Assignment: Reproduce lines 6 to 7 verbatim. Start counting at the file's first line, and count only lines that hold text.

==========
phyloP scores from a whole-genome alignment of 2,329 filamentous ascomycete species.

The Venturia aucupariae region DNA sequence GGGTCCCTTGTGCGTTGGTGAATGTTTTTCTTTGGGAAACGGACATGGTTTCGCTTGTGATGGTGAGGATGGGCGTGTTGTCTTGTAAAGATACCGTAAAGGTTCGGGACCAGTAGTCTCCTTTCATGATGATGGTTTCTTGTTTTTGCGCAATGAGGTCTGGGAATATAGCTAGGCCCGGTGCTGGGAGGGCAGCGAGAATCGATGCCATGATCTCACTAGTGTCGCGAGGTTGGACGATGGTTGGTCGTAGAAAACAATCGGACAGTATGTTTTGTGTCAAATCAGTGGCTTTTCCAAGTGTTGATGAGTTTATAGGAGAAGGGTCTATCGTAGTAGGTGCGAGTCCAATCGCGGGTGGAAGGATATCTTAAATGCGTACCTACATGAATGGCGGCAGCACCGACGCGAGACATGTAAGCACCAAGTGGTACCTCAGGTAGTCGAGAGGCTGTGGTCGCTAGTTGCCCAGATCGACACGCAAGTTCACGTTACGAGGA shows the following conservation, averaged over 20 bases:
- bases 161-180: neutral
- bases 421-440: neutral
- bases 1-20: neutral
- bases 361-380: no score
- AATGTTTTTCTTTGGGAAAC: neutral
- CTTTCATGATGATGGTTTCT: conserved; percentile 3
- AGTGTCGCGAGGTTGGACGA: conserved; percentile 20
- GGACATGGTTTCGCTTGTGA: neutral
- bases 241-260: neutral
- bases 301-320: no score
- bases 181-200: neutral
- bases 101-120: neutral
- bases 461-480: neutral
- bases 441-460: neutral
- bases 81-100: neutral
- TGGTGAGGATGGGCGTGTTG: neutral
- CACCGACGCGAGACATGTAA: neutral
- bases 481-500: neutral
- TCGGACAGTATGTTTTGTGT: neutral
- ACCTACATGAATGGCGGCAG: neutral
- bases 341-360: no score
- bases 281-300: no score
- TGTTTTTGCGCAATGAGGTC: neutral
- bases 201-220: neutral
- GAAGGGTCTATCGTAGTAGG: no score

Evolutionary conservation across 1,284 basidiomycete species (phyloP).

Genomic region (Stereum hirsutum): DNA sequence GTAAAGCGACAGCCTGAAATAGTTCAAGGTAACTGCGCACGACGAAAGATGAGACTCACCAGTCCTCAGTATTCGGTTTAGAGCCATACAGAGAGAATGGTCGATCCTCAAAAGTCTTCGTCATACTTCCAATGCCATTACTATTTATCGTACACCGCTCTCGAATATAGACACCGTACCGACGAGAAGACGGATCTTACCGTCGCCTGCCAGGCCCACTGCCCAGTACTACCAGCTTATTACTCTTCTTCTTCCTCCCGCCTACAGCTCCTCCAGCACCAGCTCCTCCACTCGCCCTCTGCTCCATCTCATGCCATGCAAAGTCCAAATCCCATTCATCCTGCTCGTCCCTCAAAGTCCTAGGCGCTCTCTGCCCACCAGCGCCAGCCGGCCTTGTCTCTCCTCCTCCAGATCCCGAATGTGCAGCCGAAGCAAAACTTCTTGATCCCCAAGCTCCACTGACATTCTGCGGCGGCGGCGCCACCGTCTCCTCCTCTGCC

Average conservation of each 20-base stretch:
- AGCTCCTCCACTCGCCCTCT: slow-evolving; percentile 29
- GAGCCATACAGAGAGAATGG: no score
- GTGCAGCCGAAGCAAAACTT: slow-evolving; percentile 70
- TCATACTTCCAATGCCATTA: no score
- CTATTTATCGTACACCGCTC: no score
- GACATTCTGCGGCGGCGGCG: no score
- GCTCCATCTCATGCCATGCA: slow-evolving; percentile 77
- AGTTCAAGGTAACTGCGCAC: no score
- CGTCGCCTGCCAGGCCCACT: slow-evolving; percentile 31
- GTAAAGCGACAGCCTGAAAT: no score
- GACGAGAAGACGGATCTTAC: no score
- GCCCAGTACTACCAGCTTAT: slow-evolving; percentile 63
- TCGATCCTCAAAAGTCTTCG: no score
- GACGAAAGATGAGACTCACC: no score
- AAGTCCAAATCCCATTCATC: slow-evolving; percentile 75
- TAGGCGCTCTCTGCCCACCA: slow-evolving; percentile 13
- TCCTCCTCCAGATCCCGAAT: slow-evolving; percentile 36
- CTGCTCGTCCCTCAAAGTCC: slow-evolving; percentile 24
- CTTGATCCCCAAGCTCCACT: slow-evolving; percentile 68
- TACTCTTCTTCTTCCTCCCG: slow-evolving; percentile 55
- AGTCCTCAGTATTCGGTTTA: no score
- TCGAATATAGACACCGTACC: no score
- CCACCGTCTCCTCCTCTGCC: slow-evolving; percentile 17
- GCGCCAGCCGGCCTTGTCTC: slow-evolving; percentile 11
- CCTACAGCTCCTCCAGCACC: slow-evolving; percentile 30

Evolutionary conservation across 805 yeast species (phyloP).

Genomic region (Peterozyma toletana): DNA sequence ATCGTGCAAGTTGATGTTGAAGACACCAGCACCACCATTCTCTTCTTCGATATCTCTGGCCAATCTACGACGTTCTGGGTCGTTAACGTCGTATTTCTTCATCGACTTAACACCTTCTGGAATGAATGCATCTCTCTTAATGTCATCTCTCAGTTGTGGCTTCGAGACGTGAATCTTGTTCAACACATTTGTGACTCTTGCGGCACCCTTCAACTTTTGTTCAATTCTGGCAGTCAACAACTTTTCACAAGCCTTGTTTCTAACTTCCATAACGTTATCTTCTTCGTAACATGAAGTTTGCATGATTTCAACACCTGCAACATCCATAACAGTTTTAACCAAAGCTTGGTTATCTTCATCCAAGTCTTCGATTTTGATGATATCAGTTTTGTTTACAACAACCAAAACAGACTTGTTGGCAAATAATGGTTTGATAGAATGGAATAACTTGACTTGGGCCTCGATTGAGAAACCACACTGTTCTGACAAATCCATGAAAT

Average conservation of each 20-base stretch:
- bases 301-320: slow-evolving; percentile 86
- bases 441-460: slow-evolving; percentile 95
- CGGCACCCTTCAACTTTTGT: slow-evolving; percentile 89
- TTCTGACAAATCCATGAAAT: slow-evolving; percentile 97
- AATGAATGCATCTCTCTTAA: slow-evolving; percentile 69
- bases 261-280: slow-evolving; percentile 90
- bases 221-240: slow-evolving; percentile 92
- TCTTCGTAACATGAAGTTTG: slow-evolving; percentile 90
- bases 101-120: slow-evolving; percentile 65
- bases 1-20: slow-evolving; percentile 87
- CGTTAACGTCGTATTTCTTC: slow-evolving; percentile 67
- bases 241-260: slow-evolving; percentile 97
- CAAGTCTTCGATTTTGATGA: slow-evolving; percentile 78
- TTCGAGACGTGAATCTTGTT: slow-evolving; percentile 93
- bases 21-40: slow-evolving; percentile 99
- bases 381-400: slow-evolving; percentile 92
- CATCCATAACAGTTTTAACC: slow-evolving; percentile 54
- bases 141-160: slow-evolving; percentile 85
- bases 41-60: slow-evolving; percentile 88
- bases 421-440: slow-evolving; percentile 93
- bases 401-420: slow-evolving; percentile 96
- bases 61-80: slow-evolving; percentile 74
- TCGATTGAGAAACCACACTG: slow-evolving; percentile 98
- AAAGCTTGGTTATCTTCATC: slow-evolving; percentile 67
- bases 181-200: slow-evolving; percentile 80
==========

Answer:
- bases 361-380: no score
- AATGTTTTTCTTTGGGAAAC: neutral